If by present indications, the chances of Jagjivan Ram and his Janata comrades recapturing power seem to be getting dimmer, it does not follow that Charan Singh and his alliance partners are in a position to take this country out of the woods. After the over-governance by Indira Gandhi’s nineteen months of Emergency followed by the non-governance by Morarji Desai’s twentyeight months of Janata Raj, the country today is confronted with a situation in which the discredit and devaluation of politicians have spread among all sections of the people at a pace which can only be equated with the rate of neglect of our economy and other nation-building activities. In the bid to retain power, it is quite possible that the Charan Government may announce many concession to make itself acceptable to the public, but in the ultimate analysis, it cannot solve any of the problems that loom large before it. Apart from the non-stop barrage of attacks it will have to face from a desperate Opposition, it has to provide something more solid than Raj Narain’s unlimited obiter dicta to assure the people of this country that it means business and has the capacity to provide a well-run administration—by all calculations, a remote possibility.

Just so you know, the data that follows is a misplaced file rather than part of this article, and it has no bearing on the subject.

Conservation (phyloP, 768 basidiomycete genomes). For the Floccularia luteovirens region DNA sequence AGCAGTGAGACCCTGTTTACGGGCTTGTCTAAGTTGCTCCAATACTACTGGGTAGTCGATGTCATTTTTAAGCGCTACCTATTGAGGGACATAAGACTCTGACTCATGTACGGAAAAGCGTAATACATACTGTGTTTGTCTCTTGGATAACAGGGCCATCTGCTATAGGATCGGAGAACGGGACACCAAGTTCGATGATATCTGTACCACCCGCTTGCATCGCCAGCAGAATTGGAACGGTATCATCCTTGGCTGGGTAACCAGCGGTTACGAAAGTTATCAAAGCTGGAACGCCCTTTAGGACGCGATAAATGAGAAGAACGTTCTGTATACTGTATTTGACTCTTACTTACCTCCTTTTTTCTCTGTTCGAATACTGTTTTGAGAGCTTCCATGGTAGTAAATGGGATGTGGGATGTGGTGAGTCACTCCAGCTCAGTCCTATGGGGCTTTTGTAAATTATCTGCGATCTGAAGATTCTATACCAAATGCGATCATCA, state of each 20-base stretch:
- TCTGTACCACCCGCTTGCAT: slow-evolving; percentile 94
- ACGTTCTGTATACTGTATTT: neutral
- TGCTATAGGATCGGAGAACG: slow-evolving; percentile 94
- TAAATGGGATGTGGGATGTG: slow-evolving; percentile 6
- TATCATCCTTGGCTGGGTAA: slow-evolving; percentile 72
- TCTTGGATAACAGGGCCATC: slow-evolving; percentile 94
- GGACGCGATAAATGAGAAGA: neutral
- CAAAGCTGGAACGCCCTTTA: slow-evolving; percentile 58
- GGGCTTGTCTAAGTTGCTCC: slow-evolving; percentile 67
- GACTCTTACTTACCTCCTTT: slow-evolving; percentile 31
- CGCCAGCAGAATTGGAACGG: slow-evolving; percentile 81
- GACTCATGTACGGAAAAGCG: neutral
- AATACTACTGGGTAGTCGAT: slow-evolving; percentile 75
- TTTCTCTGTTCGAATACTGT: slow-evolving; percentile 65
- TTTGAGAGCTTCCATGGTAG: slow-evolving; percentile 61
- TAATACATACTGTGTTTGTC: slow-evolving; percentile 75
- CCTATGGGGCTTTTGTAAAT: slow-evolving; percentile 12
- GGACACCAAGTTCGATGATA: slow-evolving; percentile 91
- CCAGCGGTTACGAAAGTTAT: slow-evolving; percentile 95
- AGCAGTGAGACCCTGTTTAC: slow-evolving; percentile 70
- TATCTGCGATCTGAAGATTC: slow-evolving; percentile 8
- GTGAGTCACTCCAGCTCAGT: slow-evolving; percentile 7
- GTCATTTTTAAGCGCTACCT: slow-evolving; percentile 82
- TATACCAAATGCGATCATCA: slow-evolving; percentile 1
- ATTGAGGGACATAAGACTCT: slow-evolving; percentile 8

Rather it is likely to be overwhelmed by the complex that its days are numbered and the best it can do is to prepare for the mid-term poll. Such an attitude itself is bound to lead any government into the disaster of making tall promises without the capacity to keep them. The mid-term poll, if and when it takes place, would not be an easy matter. Even with all the strange electoral alliances and understandings, the danger of any such poll reducing itself to a mockery of the electorate’s verdict, is very very serious. In each and every one of the satrapies that have come up in the form of virtually autonomous State governments, the group in power is likely to force its own selected list to get through, and by means of large-scale violence, both official and political, keep its opponents away. The picture that will emerge from such a bizarre poll would be surrealistic indeed—a reflection of the balance of forces in different States, with the scars of strong-arm interventions that will deprive it of the claim of being a peaceful election, not to speak of its being free and fair.